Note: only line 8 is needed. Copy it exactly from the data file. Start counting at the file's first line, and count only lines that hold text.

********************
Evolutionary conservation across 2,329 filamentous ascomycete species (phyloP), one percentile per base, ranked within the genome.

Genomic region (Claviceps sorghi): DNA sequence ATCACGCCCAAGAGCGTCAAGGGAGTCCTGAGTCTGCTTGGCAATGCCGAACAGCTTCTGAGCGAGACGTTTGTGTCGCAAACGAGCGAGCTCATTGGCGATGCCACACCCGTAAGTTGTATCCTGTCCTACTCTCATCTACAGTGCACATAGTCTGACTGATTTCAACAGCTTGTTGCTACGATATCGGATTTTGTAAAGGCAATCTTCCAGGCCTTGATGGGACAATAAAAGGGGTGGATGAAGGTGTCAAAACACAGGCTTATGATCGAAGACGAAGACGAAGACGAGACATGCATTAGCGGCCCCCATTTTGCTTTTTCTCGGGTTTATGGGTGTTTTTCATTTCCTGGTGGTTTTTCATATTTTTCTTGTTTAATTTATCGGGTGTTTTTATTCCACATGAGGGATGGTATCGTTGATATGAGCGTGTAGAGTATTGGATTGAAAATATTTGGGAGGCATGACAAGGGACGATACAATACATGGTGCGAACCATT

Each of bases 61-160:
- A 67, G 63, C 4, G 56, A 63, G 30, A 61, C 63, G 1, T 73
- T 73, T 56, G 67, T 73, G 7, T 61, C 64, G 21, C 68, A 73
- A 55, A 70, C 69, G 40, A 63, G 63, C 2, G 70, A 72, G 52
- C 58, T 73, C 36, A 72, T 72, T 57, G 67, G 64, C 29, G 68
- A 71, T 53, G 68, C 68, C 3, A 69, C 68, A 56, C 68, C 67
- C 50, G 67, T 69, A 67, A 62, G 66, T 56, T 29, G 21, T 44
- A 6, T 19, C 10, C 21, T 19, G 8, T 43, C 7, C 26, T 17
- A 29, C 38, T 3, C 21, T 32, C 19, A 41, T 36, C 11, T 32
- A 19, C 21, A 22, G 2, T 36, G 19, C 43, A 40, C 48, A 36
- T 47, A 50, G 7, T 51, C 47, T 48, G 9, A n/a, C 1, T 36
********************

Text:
- A 71, T 53, G 68, C 68, C 3, A 69, C 68, A 56, C 68, C 67